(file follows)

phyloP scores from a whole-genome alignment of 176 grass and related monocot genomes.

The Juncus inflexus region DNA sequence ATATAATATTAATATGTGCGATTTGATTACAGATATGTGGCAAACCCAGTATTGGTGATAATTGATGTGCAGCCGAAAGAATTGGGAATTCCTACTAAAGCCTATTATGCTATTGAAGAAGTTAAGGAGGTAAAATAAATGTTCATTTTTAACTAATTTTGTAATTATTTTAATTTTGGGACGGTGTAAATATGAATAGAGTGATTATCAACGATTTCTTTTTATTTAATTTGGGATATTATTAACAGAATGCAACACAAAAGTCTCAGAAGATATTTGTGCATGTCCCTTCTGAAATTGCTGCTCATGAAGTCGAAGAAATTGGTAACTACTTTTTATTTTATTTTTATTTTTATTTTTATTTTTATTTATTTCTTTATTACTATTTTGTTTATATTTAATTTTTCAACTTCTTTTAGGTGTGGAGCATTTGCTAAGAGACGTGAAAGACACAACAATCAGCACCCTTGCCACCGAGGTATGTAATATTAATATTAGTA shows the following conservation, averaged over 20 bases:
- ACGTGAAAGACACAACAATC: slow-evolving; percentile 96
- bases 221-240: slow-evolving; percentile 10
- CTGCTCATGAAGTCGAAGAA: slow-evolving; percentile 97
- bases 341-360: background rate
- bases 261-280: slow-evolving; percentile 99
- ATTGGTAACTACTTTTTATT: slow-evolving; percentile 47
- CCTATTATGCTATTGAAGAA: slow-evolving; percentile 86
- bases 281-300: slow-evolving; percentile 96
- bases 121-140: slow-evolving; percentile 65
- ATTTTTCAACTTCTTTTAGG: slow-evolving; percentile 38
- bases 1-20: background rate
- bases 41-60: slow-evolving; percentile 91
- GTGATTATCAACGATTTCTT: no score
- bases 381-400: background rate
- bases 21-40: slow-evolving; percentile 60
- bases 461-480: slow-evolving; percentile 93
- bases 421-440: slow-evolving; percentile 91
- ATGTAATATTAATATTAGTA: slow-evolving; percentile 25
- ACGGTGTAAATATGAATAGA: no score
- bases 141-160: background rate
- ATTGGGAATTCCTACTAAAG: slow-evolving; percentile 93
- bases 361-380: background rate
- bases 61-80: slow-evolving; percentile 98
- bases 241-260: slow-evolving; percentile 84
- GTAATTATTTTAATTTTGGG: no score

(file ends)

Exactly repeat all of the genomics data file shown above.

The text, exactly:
phyloP scores from a whole-genome alignment of 176 grass and related monocot genomes.

The Juncus inflexus region DNA sequence ATATAATATTAATATGTGCGATTTGATTACAGATATGTGGCAAACCCAGTATTGGTGATAATTGATGTGCAGCCGAAAGAATTGGGAATTCCTACTAAAGCCTATTATGCTATTGAAGAAGTTAAGGAGGTAAAATAAATGTTCATTTTTAACTAATTTTGTAATTATTTTAATTTTGGGACGGTGTAAATATGAATAGAGTGATTATCAACGATTTCTTTTTATTTAATTTGGGATATTATTAACAGAATGCAACACAAAAGTCTCAGAAGATATTTGTGCATGTCCCTTCTGAAATTGCTGCTCATGAAGTCGAAGAAATTGGTAACTACTTTTTATTTTATTTTTATTTTTATTTTTATTTTTATTTATTTCTTTATTACTATTTTGTTTATATTTAATTTTTCAACTTCTTTTAGGTGTGGAGCATTTGCTAAGAGACGTGAAAGACACAACAATCAGCACCCTTGCCACCGAGGTATGTAATATTAATATTAGTA shows the following conservation, averaged over 20 bases:
- ACGTGAAAGACACAACAATC: slow-evolving; percentile 96
- bases 221-240: slow-evolving; percentile 10
- CTGCTCATGAAGTCGAAGAA: slow-evolving; percentile 97
- bases 341-360: background rate
- bases 261-280: slow-evolving; percentile 99
- ATTGGTAACTACTTTTTATT: slow-evolving; percentile 47
- CCTATTATGCTATTGAAGAA: slow-evolving; percentile 86
- bases 281-300: slow-evolving; percentile 96
- bases 121-140: slow-evolving; percentile 65
- ATTTTTCAACTTCTTTTAGG: slow-evolving; percentile 38
- bases 1-20: background rate
- bases 41-60: slow-evolving; percentile 91
- GTGATTATCAACGATTTCTT: no score
- bases 381-400: background rate
- bases 21-40: slow-evolving; percentile 60
- bases 461-480: slow-evolving; percentile 93
- bases 421-440: slow-evolving; percentile 91
- ATGTAATATTAATATTAGTA: slow-evolving; percentile 25
- ACGGTGTAAATATGAATAGA: no score
- bases 141-160: background rate
- ATTGGGAATTCCTACTAAAG: slow-evolving; percentile 93
- bases 361-380: background rate
- bases 61-80: slow-evolving; percentile 98
- bases 241-260: slow-evolving; percentile 84
- GTAATTATTTTAATTTTGGG: no score